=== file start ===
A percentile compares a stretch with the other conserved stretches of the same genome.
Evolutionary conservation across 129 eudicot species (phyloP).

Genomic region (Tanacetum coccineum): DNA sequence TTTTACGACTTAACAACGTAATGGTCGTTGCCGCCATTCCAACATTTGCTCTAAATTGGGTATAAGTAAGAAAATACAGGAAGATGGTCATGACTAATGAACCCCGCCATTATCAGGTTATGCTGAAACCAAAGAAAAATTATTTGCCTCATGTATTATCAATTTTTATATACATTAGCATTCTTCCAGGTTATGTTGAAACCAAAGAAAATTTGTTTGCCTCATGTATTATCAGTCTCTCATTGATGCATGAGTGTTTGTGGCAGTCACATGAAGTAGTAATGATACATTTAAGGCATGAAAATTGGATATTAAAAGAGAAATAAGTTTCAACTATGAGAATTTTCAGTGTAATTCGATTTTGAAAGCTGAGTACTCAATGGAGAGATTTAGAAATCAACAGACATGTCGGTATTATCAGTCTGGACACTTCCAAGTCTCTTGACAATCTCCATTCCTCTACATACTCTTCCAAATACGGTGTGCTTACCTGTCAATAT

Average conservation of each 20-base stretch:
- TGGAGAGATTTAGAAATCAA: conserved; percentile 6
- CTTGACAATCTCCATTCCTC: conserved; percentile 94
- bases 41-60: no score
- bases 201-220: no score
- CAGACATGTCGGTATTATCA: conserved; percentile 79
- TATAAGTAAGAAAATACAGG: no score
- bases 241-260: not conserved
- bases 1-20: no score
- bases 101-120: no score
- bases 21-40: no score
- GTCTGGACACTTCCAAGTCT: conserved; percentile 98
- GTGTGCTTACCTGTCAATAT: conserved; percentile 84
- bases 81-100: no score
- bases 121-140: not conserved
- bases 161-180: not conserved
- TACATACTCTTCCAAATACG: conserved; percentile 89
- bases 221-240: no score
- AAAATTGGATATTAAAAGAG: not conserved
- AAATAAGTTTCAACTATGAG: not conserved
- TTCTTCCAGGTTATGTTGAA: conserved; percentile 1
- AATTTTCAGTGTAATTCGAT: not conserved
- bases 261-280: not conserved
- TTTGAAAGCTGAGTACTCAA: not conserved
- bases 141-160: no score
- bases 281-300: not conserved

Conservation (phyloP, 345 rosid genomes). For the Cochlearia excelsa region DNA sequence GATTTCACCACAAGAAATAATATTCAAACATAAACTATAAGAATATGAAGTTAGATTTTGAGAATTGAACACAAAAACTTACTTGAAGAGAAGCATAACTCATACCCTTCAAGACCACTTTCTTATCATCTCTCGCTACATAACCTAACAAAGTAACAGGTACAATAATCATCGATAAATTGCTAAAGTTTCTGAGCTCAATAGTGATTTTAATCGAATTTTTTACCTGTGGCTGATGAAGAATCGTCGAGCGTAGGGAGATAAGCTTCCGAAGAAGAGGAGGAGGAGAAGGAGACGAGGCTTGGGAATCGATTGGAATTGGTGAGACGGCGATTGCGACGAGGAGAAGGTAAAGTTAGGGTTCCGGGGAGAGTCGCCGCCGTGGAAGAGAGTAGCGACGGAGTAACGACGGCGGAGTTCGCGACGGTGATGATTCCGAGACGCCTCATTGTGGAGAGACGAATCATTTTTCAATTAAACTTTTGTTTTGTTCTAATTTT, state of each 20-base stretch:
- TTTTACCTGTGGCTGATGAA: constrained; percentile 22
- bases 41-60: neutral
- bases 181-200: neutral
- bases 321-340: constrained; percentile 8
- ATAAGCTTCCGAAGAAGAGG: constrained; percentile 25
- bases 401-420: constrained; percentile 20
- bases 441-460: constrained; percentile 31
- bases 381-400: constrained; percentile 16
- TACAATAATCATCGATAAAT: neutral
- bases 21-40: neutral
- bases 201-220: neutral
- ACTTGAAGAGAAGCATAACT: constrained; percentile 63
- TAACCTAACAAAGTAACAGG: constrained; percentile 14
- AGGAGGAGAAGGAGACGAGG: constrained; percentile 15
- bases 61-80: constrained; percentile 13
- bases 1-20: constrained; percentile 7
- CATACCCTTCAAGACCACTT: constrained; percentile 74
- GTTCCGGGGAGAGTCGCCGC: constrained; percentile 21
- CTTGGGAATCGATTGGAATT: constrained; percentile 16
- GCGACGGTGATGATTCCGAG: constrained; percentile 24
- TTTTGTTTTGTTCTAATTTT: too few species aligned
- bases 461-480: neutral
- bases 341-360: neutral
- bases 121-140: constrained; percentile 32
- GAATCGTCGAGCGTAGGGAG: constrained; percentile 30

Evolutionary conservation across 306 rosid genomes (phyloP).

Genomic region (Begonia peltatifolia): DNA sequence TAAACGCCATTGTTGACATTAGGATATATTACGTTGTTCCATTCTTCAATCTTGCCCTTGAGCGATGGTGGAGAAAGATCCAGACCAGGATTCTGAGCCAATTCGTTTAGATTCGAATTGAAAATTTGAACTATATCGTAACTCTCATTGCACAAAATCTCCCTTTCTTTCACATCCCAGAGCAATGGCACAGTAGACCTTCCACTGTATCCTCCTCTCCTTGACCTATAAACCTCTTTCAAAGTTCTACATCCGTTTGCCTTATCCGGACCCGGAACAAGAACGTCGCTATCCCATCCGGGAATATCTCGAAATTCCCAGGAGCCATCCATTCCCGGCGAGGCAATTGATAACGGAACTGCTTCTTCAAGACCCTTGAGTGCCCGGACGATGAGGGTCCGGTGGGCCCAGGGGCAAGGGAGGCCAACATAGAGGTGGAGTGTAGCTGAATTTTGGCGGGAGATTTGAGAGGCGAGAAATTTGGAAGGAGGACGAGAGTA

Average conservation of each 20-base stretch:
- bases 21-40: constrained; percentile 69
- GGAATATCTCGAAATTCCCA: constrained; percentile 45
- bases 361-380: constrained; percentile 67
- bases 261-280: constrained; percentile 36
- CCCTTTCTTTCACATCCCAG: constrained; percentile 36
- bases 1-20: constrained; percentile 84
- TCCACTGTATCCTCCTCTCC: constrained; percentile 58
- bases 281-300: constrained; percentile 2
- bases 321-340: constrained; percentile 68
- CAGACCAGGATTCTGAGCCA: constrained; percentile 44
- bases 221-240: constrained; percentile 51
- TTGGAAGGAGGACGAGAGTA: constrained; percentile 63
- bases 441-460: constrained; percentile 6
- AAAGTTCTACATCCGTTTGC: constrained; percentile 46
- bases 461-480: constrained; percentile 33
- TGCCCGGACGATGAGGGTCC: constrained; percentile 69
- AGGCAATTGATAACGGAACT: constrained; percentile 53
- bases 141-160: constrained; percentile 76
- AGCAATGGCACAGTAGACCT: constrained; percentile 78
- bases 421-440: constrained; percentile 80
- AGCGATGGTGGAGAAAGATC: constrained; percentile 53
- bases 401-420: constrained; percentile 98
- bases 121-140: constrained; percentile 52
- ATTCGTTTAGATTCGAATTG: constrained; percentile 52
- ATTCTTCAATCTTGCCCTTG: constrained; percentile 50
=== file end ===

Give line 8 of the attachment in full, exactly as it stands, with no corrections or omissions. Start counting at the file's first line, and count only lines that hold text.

- bases 201-220: no score